FLIGHT LET THERE BE

With their aptly named ninth al­bum Great Es­cape, Crip­pled Black Phoenix are ex­or­cis­ing demons and shak­ing off the stresses of the past.

Prog - - Intro - Words: Dom Law­son Im­ages: Mar­ton Bod­nar

The last time that Crip­pled Black Phoenix re­leased a new al­bum, band founder and chief song­writer Justin Greaves was still reel­ing. Hav­ing weath­ered the cli­max of an ac­ri­mo­nious fall­ing out with cer­tain now firmly ex-band mem­bers, not to men­tion an on­go­ing bat­tle with de­pres­sion, he was emo­tion­ally ex­hausted and not in the bright­est mood. As a re­sult, Bronze was an al­most re­morse­lessly an­gry af­fair: not ex­actly an anom­aly in the CBP cat­a­logue, but one un­usu­ally bereft of light, hope and love. Fast for­ward to 2018 and Greaves is in a much bet­ter frame of mind and the re­sults – the ninth full-length CBP al­bum, Great Es­cape – are spec­tac­u­lar. As he tells Prog, ex­or­cis­ing those demons was the key to ush­er­ing in a con­fi­dent and cau­tiously pos­i­tive new dawn.

“Take all of our other al­bums out of the equa­tion for a minute, and all the bull­shit that went with it, there were var­i­ous things about Bronze that I ei­ther needed to get out of my sys­tem, whether mu­si­cally or cre­atively or emo­tion­ally,” says Greaves. “So it was more of a straight­for­ward al­bum. But if I hadn’t made that al­bum, I don’t think Great Es­cape would be what it is. Maybe this is a new be­gin­ning. I don’t think about this stuff, to be hon­est, but when you get asked about it and you start re­flect­ing on these things, you start delv­ing a bit deeper into your own psy­che and the rea­sons why you do things, and you think, ‘Yeah, maybe that’s right…’”

While big­ger, brighter and more dy­namic than its pre­de­ces­sors, Great Es­cape still dwells in the brood­ing, wildly at­mo­spheric sonic world that Greaves has nur­tured over the last 13 years. The al­bum’s ti­tle neatly sum­marises the emo­tions ex­pressed through these songs: whether shrug­ging off the stresses of past bat­tles or imag­in­ing a so­lu­tion to the divi­sion and chaos en­gulf­ing the planet at the mo­ment, it’s an al­bum that seems to yearn for bet­ter times.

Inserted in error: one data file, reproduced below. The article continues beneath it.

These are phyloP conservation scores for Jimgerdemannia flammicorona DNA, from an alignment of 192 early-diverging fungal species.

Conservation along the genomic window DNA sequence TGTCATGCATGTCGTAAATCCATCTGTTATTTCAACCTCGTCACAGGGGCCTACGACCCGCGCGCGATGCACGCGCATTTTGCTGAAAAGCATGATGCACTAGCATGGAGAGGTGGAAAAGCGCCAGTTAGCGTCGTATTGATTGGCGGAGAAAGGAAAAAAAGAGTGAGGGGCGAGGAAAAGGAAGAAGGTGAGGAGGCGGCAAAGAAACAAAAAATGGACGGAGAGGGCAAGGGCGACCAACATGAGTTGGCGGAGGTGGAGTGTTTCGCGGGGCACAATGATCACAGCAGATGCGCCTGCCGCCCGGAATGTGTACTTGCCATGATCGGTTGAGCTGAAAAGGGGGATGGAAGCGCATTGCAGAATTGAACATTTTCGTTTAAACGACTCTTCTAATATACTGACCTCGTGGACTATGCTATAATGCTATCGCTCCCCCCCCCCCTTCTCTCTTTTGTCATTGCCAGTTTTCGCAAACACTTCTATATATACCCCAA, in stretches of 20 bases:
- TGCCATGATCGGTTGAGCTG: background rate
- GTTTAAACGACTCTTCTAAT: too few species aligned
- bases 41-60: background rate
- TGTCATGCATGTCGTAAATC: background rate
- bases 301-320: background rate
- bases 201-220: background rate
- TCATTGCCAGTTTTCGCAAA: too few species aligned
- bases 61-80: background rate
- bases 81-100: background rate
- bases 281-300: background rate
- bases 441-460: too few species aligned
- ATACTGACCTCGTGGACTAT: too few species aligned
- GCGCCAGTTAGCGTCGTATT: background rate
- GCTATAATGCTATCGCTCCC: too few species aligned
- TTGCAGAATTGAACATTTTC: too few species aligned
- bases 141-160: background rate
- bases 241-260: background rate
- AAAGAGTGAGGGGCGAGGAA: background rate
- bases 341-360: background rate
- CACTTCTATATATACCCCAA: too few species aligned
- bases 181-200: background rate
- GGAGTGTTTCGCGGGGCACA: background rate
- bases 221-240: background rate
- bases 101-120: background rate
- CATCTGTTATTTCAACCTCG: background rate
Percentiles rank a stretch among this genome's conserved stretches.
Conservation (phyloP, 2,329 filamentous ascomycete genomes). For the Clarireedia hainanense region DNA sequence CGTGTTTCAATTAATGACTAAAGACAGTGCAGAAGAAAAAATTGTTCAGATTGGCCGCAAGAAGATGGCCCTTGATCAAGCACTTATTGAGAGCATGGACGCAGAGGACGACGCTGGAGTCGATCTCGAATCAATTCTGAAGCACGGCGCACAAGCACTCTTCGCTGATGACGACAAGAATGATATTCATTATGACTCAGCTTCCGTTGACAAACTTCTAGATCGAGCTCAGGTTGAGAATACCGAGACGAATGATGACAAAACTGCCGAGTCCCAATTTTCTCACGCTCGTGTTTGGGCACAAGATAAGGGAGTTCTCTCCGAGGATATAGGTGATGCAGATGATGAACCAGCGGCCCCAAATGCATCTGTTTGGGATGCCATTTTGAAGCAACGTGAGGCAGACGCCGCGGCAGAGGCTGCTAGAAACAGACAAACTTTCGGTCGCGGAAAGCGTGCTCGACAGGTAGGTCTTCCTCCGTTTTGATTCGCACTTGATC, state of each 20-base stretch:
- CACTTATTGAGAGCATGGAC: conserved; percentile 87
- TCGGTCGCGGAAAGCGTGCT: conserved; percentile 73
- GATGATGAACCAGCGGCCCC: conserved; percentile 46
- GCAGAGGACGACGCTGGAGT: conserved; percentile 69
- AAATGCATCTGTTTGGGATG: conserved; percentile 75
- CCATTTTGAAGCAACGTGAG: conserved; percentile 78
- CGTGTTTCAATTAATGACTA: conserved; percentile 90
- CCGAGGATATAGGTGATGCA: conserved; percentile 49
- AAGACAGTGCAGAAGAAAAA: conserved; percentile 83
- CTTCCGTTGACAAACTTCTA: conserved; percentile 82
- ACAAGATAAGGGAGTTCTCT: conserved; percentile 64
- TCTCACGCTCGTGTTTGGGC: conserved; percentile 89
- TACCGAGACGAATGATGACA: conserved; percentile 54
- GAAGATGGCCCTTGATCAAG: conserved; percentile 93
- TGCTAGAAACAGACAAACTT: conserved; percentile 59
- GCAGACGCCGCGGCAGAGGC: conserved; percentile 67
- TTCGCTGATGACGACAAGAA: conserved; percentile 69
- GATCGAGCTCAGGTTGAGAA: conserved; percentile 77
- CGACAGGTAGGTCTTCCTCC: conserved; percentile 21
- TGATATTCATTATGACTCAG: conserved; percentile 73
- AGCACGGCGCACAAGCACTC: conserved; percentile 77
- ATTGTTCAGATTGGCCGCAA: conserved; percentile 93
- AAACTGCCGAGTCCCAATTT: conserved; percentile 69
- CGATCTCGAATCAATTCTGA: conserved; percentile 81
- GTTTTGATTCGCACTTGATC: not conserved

“Yeah, I think that’s true. Go­ing into this al­bum, it all came from be­ing in a place where I was so fed up with ev­ery­thing and I just wanted ev­ery­thing to be okay, with no more stress and no more drama, and that’s just on a per­sonal level,” Greaves notes. “Then you look at the out­side world and you think, ‘Oh, Christ…’ So when you get a spark of an idea like that, maybe what comes out is more gen­uine as a re­sult.

“I think the op­ti­mism comes from a place of res­ig­na­tion. When you just hold up your hands to ev­ery­thing and say, ‘Oh, sod it!’ that’s when cre­ativ­ity re­ally comes to the sur­face, I guess.”

No one could cred­i­bly ac­cuse CBP of ever hav­ing been teth­ered to one mu­si­cal style or idea, but it’s un­de­ni­able that Great Es­cape cov­ers a lot more emo­tional and tex­tu­ral ground that any­thing they have pre­vi­ously re­leased. As its ti­tle sug­gests, un­der­pin­ning it all are no­tions of es­cape, lib­er­a­tion and re­lease. To You I Give is an epic, stately squall of ten­der, per­sonal sur­ren­der; Mad­man is a dark, elec­tro-rock study of ex­plo­sive rage; Ne­bu­las of­fers suc­cour to the an­i­mal lib­er­a­tion move­ment.

None of it could ac­cu­rately be de­scribed as cheery, and the spec­tre of mor­tal­ity looms over parts like a storm cloud, but the over­rid­ing sen­ti­ment that emerges from the al­bum is one of cau­tious op­ti­mism: that some­how, there is al­ways a road that leads away from hu­man­ity’s mad­ness.

“THERE’S AL­WAYS AN EL­E­MENT OF OP­TI­MISM AND HOPE IN EV­ERY­THING WE’VE EVER

DONE, BUT NOW IT’S MORE LIKE, ‘THERE’S GOT TO BE AN­OTHER WAY,’ YOU KNOW?”

CBP, WITH JUSTIN GREAVES FAR LEFT.

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